Contemporary policy debates on the macroeconomics of resource booms often concentrate on the short-run Dutch disease effects of public expenditure, ignoring the possible long-term effects of alternative revenue-allocation options and the supply-side impact of royalty-financed public investments. In a simple model applied here, the government decides the level and timing of resource-rent spending. This model also considers productivity spillovers over time, which may exhibit a sector bias toward domestic production or exports. A dynamic computable general equilibrium (DCGE) model is used to simulate the effect of temporary oil revenue inflows to Ghana. The simulations show that beyond the short-run Dutch disease effects, the relationship between windfall profits, growth, and households’ welfare is less straightforward than what the simple model of the “resource curse” suggests. The DCGE model results suggest that designing a rule that allocates oil revenues to both productivity-enhancing investments and an oil fund is crucial to achieving shared growth and macroeconomic stability.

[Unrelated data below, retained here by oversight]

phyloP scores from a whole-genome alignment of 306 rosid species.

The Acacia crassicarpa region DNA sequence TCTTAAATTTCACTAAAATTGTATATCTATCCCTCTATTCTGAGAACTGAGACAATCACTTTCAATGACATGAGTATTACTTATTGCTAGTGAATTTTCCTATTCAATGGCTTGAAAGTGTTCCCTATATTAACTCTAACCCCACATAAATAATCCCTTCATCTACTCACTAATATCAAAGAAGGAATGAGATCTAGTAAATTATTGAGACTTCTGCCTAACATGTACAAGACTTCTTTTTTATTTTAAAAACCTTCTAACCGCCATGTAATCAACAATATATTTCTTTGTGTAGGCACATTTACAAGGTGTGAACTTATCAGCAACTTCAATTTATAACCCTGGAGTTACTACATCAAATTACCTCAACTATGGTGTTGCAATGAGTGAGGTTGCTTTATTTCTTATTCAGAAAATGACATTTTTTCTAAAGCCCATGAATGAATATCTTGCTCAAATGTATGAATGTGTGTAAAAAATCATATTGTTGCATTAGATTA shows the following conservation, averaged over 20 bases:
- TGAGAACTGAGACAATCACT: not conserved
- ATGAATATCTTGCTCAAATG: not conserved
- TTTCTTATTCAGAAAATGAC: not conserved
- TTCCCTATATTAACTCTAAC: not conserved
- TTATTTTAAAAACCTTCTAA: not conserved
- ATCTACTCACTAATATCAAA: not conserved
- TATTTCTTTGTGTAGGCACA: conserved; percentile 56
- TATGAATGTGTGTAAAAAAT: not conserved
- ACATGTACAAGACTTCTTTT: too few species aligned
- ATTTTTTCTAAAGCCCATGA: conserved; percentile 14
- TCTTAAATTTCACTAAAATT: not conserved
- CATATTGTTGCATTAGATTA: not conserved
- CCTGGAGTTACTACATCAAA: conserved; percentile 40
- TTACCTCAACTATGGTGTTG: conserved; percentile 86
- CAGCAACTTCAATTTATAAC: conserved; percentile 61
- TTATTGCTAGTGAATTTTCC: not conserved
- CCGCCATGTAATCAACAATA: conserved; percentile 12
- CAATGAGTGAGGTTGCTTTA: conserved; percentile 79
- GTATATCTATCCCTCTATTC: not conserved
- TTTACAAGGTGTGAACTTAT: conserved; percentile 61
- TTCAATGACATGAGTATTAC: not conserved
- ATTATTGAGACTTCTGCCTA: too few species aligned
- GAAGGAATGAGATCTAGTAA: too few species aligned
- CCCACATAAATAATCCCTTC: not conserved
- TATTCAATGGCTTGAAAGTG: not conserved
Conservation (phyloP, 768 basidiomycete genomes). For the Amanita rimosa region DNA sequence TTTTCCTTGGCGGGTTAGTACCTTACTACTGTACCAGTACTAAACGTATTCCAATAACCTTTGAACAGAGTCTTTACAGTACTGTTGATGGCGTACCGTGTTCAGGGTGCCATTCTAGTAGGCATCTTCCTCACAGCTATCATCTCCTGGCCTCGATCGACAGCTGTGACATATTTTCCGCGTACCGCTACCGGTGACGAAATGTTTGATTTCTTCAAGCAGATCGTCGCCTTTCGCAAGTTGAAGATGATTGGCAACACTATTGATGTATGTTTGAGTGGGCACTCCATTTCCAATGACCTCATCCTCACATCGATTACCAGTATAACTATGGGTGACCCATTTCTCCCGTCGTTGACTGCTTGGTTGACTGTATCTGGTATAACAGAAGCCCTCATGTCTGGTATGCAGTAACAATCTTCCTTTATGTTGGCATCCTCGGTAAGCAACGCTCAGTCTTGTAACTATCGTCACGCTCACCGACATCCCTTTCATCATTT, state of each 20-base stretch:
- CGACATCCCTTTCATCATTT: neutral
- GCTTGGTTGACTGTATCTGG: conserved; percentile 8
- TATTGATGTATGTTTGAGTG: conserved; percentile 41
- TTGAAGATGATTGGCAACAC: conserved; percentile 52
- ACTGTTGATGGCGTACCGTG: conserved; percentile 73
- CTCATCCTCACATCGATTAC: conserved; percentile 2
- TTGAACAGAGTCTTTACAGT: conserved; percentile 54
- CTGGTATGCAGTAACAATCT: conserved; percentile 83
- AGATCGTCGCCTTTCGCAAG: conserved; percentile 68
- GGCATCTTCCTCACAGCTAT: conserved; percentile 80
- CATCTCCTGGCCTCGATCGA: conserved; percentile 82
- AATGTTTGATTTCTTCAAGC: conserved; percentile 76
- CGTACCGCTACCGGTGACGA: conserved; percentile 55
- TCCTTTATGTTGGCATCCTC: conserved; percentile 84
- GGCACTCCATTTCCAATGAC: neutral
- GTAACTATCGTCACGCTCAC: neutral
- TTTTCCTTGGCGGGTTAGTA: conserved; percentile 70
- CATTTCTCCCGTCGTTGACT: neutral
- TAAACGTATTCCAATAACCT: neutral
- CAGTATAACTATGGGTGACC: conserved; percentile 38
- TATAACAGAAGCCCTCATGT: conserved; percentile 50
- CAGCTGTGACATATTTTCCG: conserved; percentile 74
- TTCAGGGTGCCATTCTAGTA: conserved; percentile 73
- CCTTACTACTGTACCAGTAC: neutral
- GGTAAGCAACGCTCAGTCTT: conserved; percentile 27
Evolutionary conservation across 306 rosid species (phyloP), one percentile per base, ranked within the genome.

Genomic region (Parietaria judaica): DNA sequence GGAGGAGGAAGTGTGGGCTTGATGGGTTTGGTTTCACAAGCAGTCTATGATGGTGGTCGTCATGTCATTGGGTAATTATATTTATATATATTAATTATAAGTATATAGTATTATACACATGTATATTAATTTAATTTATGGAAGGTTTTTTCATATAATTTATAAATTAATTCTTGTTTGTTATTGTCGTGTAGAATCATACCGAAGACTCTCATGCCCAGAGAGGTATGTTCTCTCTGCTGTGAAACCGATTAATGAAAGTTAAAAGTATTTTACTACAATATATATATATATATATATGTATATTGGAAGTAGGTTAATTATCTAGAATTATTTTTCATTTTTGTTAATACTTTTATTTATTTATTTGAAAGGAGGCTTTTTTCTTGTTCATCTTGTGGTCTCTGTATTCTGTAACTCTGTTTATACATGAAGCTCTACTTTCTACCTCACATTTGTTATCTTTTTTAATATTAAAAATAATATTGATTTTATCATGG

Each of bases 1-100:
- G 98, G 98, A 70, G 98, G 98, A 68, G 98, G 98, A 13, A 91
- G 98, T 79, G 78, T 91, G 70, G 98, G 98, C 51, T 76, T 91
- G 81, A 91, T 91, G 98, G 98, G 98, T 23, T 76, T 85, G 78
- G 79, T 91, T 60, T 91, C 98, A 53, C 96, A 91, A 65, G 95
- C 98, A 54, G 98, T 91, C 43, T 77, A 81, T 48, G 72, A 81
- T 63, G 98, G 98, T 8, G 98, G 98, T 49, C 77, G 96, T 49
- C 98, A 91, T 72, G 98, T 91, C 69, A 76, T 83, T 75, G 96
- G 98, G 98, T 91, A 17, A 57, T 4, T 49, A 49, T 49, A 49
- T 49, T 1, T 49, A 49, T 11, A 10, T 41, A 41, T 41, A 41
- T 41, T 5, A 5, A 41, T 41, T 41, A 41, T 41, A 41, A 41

An assessment of alternative allocation options
International Food Policy Research Institute (IFPRI)